From Parents of a Child Suffering with Depression and Anxiety

Guest Post By Mike Bailey

As a parent, watching your child, at any age, growing up and suffering daily with a mental illness can be difficult.  Difficult because you don’t understand it at first unless you yourself have been through it. Difficult because you feel so helpless and that you can’t wave the proverbial magic wand and just make them better and better than you. We all want the best for our children.

As I read the post, How Parents and Spouses Can Help With Mental Illness   I thought of all the things we as parents didn’t know, took for granted and watched on the sidelines not knowing what to do, what to say and how to help.

I thought I would post a response as a parent and provide a few pointers that we learned along the way. Some tips for those parents be part of the solution instead of hoping that the medical practitioners have all the answers and will take care of your child or that it will simply get better.

Get Involved Early

Today there is much more information and awareness campaigns about mental illness on TV and other social media. Mental Illness can come in all forms but I am focusing on our experience with a child that suffers from depression and anxiety for over 20 years.

At the early stage, in the teens we, as parents, thought it was simply a teenager thing of laziness, not caring and the stages of life of that generation. We were wrong.

Don’t think you know everything about teenagers because you watch a tv show or your neighbor knows best. Spend some time with your child and probe, in an understanding way as to how they are feeling, how often. Read some medical articles or search for information on the internet. Don’t pretend you are a doctor and try to figure things out yourself.

Being Nonjudgmental About What the Person is Going Through.

Children are, most times, not willing to discuss their feelings with parents so seek out other alternatives and get them to agree to talk openly with someone they trust and be willing to allow them to talk to you if you can.

This action alone tells your child that you care about them, you believe in them and are willing to help in any way. They have to trust you and realize you really want to help understand what they are going through and you will be non-judgmental about the issues.

Helping to Make Sure you are Getting the Proper Treatments.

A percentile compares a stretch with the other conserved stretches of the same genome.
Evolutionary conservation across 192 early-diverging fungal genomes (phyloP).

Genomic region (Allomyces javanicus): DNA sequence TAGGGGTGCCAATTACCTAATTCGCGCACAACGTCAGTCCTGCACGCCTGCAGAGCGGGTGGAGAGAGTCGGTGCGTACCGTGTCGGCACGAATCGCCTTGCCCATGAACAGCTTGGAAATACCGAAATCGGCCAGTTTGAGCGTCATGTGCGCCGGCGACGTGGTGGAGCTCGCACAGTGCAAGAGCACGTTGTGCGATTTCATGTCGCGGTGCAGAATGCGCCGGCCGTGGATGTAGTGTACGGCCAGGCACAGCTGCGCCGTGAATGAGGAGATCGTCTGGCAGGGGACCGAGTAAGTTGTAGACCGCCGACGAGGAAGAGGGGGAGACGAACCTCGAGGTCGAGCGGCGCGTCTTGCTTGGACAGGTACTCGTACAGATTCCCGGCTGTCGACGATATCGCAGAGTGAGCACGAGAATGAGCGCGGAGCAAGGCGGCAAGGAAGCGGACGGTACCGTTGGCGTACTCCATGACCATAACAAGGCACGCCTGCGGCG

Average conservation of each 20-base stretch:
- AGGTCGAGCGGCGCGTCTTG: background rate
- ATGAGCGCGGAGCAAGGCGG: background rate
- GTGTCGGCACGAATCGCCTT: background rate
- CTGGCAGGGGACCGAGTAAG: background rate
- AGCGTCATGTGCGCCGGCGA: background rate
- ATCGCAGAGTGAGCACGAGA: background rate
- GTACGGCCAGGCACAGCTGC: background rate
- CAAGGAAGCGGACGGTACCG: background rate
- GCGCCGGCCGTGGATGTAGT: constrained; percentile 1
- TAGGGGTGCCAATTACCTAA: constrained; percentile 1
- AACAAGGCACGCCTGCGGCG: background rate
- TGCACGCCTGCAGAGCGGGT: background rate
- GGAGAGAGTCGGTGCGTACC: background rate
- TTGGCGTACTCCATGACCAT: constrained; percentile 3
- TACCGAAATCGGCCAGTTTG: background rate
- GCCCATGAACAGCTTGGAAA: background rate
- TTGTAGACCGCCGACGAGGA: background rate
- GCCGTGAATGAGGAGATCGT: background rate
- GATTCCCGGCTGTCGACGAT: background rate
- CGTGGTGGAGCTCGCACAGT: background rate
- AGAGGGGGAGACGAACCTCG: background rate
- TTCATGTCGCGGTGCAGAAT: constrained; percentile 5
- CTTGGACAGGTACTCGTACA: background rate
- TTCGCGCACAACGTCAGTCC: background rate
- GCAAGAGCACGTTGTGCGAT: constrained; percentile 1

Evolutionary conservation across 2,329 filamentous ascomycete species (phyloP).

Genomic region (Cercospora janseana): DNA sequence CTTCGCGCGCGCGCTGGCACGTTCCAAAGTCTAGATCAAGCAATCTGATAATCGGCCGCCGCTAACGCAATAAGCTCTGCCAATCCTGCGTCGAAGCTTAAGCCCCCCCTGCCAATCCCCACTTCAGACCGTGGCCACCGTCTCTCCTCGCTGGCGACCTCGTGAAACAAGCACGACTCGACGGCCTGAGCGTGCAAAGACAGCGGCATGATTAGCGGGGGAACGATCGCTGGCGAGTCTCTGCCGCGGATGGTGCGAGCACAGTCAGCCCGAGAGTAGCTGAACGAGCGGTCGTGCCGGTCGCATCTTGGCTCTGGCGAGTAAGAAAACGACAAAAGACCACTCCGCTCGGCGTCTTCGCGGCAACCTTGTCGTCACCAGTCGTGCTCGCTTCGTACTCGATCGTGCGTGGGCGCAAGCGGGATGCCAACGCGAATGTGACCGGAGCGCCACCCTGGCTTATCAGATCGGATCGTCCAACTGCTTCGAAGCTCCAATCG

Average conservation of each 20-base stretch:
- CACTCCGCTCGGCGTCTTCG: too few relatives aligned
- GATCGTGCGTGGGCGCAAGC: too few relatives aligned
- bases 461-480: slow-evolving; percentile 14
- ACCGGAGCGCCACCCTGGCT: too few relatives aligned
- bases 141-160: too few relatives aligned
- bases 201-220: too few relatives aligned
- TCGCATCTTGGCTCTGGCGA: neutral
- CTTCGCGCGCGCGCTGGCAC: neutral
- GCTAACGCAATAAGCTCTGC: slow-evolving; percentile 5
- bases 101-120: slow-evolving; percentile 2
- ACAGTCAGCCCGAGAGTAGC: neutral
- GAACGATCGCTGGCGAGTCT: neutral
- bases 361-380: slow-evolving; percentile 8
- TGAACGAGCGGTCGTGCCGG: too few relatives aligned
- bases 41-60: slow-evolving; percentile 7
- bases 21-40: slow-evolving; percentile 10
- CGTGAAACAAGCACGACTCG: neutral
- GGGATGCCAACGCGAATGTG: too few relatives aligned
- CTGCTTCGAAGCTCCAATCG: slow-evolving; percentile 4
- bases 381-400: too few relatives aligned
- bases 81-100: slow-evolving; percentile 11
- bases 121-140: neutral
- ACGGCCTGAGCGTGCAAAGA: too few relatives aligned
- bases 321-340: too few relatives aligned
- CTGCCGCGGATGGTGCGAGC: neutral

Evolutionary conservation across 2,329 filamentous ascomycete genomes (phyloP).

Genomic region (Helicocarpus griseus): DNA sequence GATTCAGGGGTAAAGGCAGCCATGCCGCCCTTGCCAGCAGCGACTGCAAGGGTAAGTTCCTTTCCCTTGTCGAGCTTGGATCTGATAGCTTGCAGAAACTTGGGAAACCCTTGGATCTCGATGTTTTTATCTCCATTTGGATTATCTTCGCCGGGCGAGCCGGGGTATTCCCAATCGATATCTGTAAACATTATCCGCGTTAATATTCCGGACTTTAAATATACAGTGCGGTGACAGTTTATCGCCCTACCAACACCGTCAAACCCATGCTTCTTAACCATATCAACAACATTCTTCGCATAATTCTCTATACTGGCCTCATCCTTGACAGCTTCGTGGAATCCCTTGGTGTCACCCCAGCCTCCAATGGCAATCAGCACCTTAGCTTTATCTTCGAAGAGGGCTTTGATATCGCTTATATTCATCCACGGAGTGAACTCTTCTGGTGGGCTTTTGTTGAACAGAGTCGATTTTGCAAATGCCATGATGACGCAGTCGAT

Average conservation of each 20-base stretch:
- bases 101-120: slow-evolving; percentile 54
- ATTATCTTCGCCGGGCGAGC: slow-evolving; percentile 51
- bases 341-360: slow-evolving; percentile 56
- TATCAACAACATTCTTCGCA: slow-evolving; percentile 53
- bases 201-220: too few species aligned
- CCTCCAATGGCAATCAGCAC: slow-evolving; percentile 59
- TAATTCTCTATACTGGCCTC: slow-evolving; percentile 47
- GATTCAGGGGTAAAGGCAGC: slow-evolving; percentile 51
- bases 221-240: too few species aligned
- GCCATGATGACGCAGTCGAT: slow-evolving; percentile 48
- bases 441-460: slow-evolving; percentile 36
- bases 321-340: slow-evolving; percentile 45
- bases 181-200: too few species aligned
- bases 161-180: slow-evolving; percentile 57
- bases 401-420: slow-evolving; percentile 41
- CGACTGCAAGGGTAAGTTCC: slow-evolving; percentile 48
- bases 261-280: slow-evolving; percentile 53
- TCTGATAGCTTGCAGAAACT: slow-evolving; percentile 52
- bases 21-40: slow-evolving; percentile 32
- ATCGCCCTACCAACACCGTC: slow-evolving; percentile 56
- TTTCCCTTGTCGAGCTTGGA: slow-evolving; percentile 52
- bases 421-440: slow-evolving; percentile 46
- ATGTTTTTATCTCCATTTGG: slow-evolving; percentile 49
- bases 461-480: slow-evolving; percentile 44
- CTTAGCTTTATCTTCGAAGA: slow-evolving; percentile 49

Sending your child to the doctor or counselor is not enough. It’s just the second step in the process. But here too, you as the parent, need to be involved. When a younger person, not yet confident in challenging a medical practitioner or knowing what questions to ask that can alert the doctor to probing deeper.

Many times your child may forget what the doctor or counselor actually said or really understand it. Many times the solution is to simply take a pill and the patient is happy with an easy and quick solution. But is it the right one.

Do become your child’s advocate no matter how old or mature they are. Your life experiences and your observations of them, on a regular basis, is a key to help your medical practitioner give the best treatment possible.  You as the parent need to challenge the medical field to do better. Better medication, effects of medication, putting together a treatment plan that you are involved in and understand.

You as the parent must take the lead and ensure all your child’s medical team of social workers, Doctors, Psychiatrists, and other mental health contacts together along with you and your child in the same room and come up with a fulsome plan that everyone is involved in and commits to. Don’t assume they will do this on their own. If you do, you would be wrong.

You as the parent need to ensure that your child understands this and agrees to. Put it in writing with them and have them sign it as a contract. While this may seem a bit ridiculous and unnecessary it isn’t. Writing things down and signing really does help put things in perspective of the importance and commitment both you and your child are making to the medical team and each other. 

A written agreement really works. Both you and your child must decide together what you want in that document. Things like open communication even when it may seem contentious. Both know expectations of each other. Coming to you when things are really bad and letting you know if there is a trigger, a feeling of uselessness and yes even suicide. You are agreeing not to be judgmental or blowing this off.  You both have a role to play. You are the first responder to help your child through the ups and downs and when to take further action.

Getting them to Appointments

By you making commitments to ensuring your child gets to appointments goes a long way. They may not want to go because of no energy, no interest or feeling it’s useless. The excuses will be many. You must commit to getting them to appointments near and far every time even if it’s as simple as getting a commitment or convincing to leaving work and driving them. Use your friends or any means that works for you.